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Volume 14 Number 4, Winter 2017, Pages 587-836 PDF Download

Investigating the Effect of Training on Raters' Bias toward Test Takers in Oral Proficiency Assessment: A FACETS Analysis

    Houman Bijani & Mona Khabiri

Typically, variability among raters in scoring and their bias is mediated through rater training. However, questions still remain about whether training can affect raters' severity or leniency. Furthermore, few studies have looked at the differences between trained and untrained raters in oral assessment. Oral test scores of 200 test takers rated by 20 raters and were analyzed before and after a training program using the multifaceted Rasch measurement (MFRM). The results demonstrated the constructive impact of training programs in reducing raters' biases and increasing their consistency measures. This study indicated that inexperienced raters benefited more from a training program than experienced raters and thus achieved higher measures of consistency afterward. It also demonstrated a higher biased interaction for test takers on the extreme ends of the oral ability continuum. The findings demonstrated that it is almost impossible to completely eradicate rater variability even through rater training. Therefore, rater training should be viewed as a procedure to establish within-rater consistency rather than between-rater consistency. Since this study showed that inexperienced raters can rate even more reliably than experienced ones after training, there is no evidence whereby decision makers can exclude inexperienced raters solely because of their lack of adequate experience. Consequently, decision makers need to use their budgets for establishing rater training programs for inexperienced raters instead.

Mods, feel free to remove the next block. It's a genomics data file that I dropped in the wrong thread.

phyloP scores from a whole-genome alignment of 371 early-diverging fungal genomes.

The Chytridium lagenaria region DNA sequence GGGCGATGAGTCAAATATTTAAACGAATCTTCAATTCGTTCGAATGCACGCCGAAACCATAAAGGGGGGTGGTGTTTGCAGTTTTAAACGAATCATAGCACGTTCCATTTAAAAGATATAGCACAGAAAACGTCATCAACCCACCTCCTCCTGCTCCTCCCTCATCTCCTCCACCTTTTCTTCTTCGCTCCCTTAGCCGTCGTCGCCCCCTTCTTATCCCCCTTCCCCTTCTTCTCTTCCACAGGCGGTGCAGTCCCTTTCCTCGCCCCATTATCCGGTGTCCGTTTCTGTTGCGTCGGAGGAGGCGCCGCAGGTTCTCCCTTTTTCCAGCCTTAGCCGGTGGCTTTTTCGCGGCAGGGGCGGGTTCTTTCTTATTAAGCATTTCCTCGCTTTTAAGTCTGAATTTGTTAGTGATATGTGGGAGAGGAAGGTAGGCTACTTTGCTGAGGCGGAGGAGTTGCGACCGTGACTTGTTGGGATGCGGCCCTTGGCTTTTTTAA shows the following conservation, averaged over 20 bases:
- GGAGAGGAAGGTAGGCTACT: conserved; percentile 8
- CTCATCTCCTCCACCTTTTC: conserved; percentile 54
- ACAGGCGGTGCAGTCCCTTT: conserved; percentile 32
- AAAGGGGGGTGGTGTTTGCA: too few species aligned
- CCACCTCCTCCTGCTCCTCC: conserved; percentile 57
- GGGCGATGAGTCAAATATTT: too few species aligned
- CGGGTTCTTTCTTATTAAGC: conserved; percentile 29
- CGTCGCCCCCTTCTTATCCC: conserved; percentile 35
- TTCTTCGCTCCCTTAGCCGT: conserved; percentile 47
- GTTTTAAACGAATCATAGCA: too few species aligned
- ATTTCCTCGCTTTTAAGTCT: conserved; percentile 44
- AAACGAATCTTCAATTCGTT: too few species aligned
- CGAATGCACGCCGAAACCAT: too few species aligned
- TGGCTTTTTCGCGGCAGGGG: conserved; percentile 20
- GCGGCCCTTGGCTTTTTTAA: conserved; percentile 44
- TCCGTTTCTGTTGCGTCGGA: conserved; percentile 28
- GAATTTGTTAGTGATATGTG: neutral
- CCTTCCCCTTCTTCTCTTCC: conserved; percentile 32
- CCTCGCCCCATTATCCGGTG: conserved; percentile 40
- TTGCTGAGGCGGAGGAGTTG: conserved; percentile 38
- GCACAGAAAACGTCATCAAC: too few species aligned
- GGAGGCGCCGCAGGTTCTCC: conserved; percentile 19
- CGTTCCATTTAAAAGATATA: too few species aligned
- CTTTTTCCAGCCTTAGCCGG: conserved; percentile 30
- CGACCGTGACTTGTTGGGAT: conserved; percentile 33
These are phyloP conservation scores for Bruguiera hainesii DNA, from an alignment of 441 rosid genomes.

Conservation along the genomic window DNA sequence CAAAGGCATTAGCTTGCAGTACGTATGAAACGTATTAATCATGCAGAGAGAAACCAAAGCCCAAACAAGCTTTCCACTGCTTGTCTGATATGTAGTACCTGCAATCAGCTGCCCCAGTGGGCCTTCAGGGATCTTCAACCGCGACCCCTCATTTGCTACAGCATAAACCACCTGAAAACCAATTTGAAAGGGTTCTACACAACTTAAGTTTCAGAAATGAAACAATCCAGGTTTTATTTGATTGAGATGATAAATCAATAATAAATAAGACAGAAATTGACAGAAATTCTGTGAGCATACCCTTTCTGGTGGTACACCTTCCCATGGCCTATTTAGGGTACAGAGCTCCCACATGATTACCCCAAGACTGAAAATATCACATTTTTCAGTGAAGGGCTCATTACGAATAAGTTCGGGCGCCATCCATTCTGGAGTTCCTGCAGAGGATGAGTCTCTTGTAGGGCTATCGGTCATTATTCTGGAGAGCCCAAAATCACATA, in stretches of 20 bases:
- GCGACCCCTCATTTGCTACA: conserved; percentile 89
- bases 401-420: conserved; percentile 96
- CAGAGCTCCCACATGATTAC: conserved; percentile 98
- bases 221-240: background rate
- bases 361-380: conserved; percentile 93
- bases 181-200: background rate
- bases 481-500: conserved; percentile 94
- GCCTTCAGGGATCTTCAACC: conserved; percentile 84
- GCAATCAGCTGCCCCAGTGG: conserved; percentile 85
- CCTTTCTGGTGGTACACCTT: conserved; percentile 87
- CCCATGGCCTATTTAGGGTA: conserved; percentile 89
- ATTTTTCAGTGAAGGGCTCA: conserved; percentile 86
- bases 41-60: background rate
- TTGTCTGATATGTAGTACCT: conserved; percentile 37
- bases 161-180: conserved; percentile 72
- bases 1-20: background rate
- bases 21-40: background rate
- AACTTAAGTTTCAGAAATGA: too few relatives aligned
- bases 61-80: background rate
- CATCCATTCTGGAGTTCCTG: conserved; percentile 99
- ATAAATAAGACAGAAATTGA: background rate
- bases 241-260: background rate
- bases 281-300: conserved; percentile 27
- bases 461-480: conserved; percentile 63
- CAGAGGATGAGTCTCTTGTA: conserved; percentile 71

Keywords: bias, feedback, interrater reliability, intra-rater reliability, multifaceted Rasch measurement (MFRM), rater severity/leniency, rater training